A couple of weeks ago, Brazil and Argentina played each other in a friendly in Jeddah that was largely inconsequential to everyone except the bank accounts of the two countries’ FAs, and the Saudis themselves, who were able to blazon the images of Neymar, Paulo Dybala and Philippe Coutinho playing on Saudi turf to a global audience. Saudi Arabia’s second city also played host to the climax of the World Super Series boxing in September, where Callum Smith knocked out George Groves to claim the WBA super-middleweight title.
And there’s more to come. December sees Riyadh host the opening race of the new Formula E season. In January, Riyadh will also host Juventus and AC Milan in the Italian Supercoppa, which having been to Qatar, China and Colonel Gadaffi’s Libya in recent years, now only needs North Korea and South Sudan to complete the full human rights set and win a year’s supply of dissident bones.
Of course, it’s easy to see what the stars are getting out of this. The life of an elite athlete is, after all, a vanishingly short one, and it’s hard to begrudge people who are simply trying to eke out the most of their time-limited earning potential. The more interesting question, really, is what’s happening on the other side of the deal.
It was around two years ago that Saudi Arabia began seriously throwing its weight behind sport, with the creation of the Sports Development Fund, whose objective was to direct some of the country’s immense oil wealth towards building an entire new sporting infrastructure: sporting clubs, grassroots facilities, elite arenas and the attraction and promotion of big international sporting events.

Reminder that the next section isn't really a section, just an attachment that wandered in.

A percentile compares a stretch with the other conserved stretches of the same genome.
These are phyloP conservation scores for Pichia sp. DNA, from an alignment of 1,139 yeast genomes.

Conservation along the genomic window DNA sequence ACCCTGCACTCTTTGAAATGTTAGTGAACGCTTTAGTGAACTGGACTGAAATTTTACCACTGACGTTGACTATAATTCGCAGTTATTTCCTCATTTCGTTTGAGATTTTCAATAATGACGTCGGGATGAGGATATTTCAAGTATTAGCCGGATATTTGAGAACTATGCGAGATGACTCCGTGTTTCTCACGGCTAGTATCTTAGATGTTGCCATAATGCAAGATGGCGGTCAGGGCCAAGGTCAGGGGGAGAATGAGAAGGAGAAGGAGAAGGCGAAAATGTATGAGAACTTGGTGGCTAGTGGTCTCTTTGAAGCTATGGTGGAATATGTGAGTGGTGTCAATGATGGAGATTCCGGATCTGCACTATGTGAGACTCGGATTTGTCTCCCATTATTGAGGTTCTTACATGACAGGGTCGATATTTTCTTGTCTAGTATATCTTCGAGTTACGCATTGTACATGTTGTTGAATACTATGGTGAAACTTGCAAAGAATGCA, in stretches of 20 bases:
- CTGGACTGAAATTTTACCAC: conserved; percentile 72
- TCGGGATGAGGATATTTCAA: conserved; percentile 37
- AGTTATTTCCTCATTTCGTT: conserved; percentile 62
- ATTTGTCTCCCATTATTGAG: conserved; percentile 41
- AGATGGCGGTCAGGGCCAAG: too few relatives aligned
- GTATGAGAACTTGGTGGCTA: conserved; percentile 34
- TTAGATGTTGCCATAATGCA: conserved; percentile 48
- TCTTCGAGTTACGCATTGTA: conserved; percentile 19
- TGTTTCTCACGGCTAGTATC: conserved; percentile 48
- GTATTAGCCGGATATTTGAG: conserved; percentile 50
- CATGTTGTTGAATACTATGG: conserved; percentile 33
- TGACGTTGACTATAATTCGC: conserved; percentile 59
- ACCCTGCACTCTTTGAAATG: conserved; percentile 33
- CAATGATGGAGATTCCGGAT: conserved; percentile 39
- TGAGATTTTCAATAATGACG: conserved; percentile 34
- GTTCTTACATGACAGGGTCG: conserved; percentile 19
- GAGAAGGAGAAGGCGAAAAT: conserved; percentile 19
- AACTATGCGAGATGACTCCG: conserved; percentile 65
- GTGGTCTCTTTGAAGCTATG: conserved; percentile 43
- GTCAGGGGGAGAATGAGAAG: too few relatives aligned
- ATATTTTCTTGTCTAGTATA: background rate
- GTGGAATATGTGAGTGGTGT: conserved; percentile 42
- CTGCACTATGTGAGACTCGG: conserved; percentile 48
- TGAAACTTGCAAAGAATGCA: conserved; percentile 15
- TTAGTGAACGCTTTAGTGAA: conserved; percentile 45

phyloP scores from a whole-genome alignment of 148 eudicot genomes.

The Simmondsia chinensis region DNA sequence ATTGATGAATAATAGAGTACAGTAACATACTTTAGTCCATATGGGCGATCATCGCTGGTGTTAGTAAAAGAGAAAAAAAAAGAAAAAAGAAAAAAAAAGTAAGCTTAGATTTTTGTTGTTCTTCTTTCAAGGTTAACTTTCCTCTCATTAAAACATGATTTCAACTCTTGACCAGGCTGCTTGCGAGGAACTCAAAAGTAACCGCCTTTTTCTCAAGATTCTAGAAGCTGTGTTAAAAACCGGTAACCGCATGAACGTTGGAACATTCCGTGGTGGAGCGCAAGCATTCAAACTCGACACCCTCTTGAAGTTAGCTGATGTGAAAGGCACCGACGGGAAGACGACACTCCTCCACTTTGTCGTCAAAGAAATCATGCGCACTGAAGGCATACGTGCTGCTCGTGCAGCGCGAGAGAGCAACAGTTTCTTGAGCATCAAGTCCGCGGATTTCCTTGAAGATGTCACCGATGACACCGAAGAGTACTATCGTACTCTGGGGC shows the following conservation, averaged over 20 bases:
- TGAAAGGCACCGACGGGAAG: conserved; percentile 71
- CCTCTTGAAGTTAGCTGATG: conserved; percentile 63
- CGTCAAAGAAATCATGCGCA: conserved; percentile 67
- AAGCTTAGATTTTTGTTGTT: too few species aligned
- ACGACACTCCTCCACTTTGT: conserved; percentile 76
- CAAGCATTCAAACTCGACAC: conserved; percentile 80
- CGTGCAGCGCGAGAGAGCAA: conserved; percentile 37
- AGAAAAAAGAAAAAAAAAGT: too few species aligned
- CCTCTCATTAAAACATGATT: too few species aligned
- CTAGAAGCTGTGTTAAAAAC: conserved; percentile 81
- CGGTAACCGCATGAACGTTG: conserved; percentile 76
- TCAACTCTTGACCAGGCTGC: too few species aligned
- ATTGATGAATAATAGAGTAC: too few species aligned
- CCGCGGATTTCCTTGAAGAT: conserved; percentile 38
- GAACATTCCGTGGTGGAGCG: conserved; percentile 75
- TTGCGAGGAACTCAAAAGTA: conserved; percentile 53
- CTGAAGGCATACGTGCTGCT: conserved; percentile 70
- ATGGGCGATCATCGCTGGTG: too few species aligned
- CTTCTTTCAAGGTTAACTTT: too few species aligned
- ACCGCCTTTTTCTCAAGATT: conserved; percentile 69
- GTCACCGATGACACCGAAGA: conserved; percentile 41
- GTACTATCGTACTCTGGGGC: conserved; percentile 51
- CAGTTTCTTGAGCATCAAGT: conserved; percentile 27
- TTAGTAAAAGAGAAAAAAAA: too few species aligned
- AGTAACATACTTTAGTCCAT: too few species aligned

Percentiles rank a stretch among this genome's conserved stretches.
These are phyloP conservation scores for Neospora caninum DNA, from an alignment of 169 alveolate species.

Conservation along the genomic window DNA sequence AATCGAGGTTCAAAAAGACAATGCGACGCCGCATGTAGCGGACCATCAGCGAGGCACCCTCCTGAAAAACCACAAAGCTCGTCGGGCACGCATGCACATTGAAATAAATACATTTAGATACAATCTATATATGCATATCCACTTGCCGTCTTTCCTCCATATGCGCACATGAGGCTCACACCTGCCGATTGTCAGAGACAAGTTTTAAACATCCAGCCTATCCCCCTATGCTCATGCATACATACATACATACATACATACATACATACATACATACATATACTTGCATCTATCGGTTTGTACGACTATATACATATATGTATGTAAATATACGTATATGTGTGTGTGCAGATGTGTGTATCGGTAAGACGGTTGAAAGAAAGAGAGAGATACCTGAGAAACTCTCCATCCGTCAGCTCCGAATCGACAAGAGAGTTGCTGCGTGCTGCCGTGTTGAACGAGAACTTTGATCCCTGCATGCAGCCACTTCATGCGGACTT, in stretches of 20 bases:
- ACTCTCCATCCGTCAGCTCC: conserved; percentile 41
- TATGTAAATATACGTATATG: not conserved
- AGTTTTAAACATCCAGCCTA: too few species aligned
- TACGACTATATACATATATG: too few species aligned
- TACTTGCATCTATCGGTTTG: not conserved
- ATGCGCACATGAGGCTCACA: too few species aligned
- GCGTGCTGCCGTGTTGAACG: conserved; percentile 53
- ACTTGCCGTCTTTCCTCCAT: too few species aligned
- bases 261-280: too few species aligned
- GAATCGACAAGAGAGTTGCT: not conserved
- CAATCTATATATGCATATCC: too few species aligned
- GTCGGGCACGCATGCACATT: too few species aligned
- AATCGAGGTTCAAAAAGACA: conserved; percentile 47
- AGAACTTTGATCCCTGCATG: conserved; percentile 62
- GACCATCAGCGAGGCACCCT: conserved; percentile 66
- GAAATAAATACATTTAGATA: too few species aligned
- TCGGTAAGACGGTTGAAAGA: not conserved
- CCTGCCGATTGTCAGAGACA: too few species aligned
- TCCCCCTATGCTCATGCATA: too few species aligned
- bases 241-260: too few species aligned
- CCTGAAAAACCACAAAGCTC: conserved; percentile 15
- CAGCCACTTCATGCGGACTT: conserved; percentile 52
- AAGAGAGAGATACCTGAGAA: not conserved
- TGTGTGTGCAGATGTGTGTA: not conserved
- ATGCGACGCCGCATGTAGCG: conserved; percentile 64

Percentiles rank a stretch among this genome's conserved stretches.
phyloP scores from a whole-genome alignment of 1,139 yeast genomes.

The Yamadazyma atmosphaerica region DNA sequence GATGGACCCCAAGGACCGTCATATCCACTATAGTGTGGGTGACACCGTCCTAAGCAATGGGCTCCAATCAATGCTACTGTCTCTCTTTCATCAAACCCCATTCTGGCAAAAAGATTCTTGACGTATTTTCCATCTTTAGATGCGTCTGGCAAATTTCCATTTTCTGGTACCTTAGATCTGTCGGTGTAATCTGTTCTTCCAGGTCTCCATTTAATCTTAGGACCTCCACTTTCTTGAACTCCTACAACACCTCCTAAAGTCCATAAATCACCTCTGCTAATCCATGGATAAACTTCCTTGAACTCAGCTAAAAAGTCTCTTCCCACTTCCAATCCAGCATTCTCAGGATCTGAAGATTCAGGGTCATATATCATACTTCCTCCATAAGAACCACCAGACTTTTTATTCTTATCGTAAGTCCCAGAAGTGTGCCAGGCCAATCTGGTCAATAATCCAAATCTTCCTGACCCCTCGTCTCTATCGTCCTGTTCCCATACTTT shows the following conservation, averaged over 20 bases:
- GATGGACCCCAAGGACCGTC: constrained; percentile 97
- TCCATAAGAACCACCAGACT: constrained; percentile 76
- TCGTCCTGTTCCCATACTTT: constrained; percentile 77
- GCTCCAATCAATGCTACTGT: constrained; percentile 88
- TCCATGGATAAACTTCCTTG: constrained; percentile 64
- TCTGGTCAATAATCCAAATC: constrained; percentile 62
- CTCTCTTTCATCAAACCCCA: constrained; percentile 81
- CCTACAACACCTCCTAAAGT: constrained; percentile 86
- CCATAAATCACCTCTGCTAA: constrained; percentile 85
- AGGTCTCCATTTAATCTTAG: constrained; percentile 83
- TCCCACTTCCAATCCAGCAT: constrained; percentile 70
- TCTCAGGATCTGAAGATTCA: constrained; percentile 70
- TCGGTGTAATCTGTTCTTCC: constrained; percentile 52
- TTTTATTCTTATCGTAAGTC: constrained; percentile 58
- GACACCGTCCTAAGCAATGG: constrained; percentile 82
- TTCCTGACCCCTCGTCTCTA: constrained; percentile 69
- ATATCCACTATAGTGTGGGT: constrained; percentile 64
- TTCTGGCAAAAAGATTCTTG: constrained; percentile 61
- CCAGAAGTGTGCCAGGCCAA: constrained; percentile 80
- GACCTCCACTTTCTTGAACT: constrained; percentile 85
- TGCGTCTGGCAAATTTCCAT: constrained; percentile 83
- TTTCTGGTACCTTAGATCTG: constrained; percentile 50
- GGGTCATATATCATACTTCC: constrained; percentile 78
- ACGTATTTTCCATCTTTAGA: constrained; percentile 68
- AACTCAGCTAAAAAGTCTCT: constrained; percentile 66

For decades, the ultra-conservative Islamic nation had made minimal effort to engage the international sporting community, seeing sport in the same way that it saw many other forms of entertainment: an irrelevance at best, a cultural threat at worst. In a way, it was a stance that mirrored the state’s attitude to the rest of the world: a haughty indifference bolstered by the knowledge that at any point, it could simply turn off the oil taps and the send the global economy into a tailspin.
But one day, of course, the oil will run out. And so in order to wean its economy off its reliance on oil, the Saudis needed to diversify. In order to diversify, it needed outside investment. In order to get outside investment, it needed to get people to like it. And as with the rich kid at school who everyone hates, what better way of getting people to like your country than by throwing them a huge party?